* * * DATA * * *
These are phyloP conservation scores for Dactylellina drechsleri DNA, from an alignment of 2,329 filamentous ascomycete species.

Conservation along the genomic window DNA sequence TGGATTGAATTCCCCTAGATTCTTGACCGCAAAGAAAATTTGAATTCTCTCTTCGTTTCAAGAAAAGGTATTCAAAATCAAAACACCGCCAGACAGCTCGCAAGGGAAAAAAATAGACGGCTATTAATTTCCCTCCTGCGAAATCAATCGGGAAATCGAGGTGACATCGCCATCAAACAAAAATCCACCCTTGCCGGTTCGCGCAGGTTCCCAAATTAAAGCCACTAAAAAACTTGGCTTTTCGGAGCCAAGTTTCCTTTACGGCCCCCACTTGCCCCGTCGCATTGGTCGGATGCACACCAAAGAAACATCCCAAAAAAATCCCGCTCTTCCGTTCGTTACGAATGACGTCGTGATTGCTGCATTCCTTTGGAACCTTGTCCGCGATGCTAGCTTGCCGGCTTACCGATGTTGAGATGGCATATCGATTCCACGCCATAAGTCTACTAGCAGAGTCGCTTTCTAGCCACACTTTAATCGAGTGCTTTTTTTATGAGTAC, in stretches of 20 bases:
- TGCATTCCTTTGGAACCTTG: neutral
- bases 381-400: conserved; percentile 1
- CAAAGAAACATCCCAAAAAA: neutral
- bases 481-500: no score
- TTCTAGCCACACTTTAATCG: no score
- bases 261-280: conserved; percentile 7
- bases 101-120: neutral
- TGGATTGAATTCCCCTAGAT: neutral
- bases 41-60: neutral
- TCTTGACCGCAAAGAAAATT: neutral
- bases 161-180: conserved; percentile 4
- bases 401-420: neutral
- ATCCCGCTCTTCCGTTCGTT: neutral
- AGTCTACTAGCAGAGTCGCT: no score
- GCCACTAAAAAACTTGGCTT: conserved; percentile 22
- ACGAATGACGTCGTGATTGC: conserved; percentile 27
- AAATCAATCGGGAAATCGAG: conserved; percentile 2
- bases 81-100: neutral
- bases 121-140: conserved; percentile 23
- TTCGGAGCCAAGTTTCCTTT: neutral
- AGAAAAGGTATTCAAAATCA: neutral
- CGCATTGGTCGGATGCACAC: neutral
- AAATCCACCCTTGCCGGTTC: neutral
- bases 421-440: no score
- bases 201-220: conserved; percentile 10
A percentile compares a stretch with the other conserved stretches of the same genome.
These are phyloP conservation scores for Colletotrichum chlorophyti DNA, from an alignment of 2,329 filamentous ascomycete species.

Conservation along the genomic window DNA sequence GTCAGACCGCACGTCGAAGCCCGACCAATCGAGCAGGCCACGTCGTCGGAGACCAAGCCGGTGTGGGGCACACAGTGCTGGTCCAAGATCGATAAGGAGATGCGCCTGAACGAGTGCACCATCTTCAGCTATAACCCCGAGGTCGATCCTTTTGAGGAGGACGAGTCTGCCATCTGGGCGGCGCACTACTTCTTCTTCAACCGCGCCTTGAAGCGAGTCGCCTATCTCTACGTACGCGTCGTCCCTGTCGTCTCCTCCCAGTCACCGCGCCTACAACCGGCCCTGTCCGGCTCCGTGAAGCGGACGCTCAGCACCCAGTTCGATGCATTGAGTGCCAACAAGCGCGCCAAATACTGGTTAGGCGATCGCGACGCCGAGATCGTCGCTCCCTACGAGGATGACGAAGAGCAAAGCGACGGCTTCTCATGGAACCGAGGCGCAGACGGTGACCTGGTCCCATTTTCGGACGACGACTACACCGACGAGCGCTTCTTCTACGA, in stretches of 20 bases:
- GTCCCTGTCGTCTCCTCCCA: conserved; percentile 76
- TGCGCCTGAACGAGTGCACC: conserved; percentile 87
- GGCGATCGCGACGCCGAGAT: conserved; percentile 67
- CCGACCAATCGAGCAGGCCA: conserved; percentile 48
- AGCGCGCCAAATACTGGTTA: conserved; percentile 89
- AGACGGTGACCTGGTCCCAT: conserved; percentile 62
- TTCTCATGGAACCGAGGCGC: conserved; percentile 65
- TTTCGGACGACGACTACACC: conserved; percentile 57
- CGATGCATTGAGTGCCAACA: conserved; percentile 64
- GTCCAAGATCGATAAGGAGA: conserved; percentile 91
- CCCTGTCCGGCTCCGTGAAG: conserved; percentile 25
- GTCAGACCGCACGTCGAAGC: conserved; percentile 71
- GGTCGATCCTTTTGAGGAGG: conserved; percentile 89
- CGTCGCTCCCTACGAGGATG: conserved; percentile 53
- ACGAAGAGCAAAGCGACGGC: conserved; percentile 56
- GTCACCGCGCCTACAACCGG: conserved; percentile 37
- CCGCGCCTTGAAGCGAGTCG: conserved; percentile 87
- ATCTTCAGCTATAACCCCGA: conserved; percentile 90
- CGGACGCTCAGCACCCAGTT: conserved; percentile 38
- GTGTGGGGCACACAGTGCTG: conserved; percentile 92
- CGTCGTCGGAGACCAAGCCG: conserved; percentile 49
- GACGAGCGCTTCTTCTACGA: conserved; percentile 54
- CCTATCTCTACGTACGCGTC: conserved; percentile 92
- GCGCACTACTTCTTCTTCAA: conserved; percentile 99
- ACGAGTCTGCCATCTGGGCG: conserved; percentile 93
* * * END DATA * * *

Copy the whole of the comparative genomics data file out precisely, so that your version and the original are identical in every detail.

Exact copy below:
These are phyloP conservation scores for Dactylellina drechsleri DNA, from an alignment of 2,329 filamentous ascomycete species.

Conservation along the genomic window DNA sequence TGGATTGAATTCCCCTAGATTCTTGACCGCAAAGAAAATTTGAATTCTCTCTTCGTTTCAAGAAAAGGTATTCAAAATCAAAACACCGCCAGACAGCTCGCAAGGGAAAAAAATAGACGGCTATTAATTTCCCTCCTGCGAAATCAATCGGGAAATCGAGGTGACATCGCCATCAAACAAAAATCCACCCTTGCCGGTTCGCGCAGGTTCCCAAATTAAAGCCACTAAAAAACTTGGCTTTTCGGAGCCAAGTTTCCTTTACGGCCCCCACTTGCCCCGTCGCATTGGTCGGATGCACACCAAAGAAACATCCCAAAAAAATCCCGCTCTTCCGTTCGTTACGAATGACGTCGTGATTGCTGCATTCCTTTGGAACCTTGTCCGCGATGCTAGCTTGCCGGCTTACCGATGTTGAGATGGCATATCGATTCCACGCCATAAGTCTACTAGCAGAGTCGCTTTCTAGCCACACTTTAATCGAGTGCTTTTTTTATGAGTAC, in stretches of 20 bases:
- TGCATTCCTTTGGAACCTTG: neutral
- bases 381-400: conserved; percentile 1
- CAAAGAAACATCCCAAAAAA: neutral
- bases 481-500: no score
- TTCTAGCCACACTTTAATCG: no score
- bases 261-280: conserved; percentile 7
- bases 101-120: neutral
- TGGATTGAATTCCCCTAGAT: neutral
- bases 41-60: neutral
- TCTTGACCGCAAAGAAAATT: neutral
- bases 161-180: conserved; percentile 4
- bases 401-420: neutral
- ATCCCGCTCTTCCGTTCGTT: neutral
- AGTCTACTAGCAGAGTCGCT: no score
- GCCACTAAAAAACTTGGCTT: conserved; percentile 22
- ACGAATGACGTCGTGATTGC: conserved; percentile 27
- AAATCAATCGGGAAATCGAG: conserved; percentile 2
- bases 81-100: neutral
- bases 121-140: conserved; percentile 23
- TTCGGAGCCAAGTTTCCTTT: neutral
- AGAAAAGGTATTCAAAATCA: neutral
- CGCATTGGTCGGATGCACAC: neutral
- AAATCCACCCTTGCCGGTTC: neutral
- bases 421-440: no score
- bases 201-220: conserved; percentile 10
A percentile compares a stretch with the other conserved stretches of the same genome.
These are phyloP conservation scores for Colletotrichum chlorophyti DNA, from an alignment of 2,329 filamentous ascomycete species.

Conservation along the genomic window DNA sequence GTCAGACCGCACGTCGAAGCCCGACCAATCGAGCAGGCCACGTCGTCGGAGACCAAGCCGGTGTGGGGCACACAGTGCTGGTCCAAGATCGATAAGGAGATGCGCCTGAACGAGTGCACCATCTTCAGCTATAACCCCGAGGTCGATCCTTTTGAGGAGGACGAGTCTGCCATCTGGGCGGCGCACTACTTCTTCTTCAACCGCGCCTTGAAGCGAGTCGCCTATCTCTACGTACGCGTCGTCCCTGTCGTCTCCTCCCAGTCACCGCGCCTACAACCGGCCCTGTCCGGCTCCGTGAAGCGGACGCTCAGCACCCAGTTCGATGCATTGAGTGCCAACAAGCGCGCCAAATACTGGTTAGGCGATCGCGACGCCGAGATCGTCGCTCCCTACGAGGATGACGAAGAGCAAAGCGACGGCTTCTCATGGAACCGAGGCGCAGACGGTGACCTGGTCCCATTTTCGGACGACGACTACACCGACGAGCGCTTCTTCTACGA, in stretches of 20 bases:
- GTCCCTGTCGTCTCCTCCCA: conserved; percentile 76
- TGCGCCTGAACGAGTGCACC: conserved; percentile 87
- GGCGATCGCGACGCCGAGAT: conserved; percentile 67
- CCGACCAATCGAGCAGGCCA: conserved; percentile 48
- AGCGCGCCAAATACTGGTTA: conserved; percentile 89
- AGACGGTGACCTGGTCCCAT: conserved; percentile 62
- TTCTCATGGAACCGAGGCGC: conserved; percentile 65
- TTTCGGACGACGACTACACC: conserved; percentile 57
- CGATGCATTGAGTGCCAACA: conserved; percentile 64
- GTCCAAGATCGATAAGGAGA: conserved; percentile 91
- CCCTGTCCGGCTCCGTGAAG: conserved; percentile 25
- GTCAGACCGCACGTCGAAGC: conserved; percentile 71
- GGTCGATCCTTTTGAGGAGG: conserved; percentile 89
- CGTCGCTCCCTACGAGGATG: conserved; percentile 53
- ACGAAGAGCAAAGCGACGGC: conserved; percentile 56
- GTCACCGCGCCTACAACCGG: conserved; percentile 37
- CCGCGCCTTGAAGCGAGTCG: conserved; percentile 87
- ATCTTCAGCTATAACCCCGA: conserved; percentile 90
- CGGACGCTCAGCACCCAGTT: conserved; percentile 38
- GTGTGGGGCACACAGTGCTG: conserved; percentile 92
- CGTCGTCGGAGACCAAGCCG: conserved; percentile 49
- GACGAGCGCTTCTTCTACGA: conserved; percentile 54
- CCTATCTCTACGTACGCGTC: conserved; percentile 92
- GCGCACTACTTCTTCTTCAA: conserved; percentile 99
- ACGAGTCTGCCATCTGGGCG: conserved; percentile 93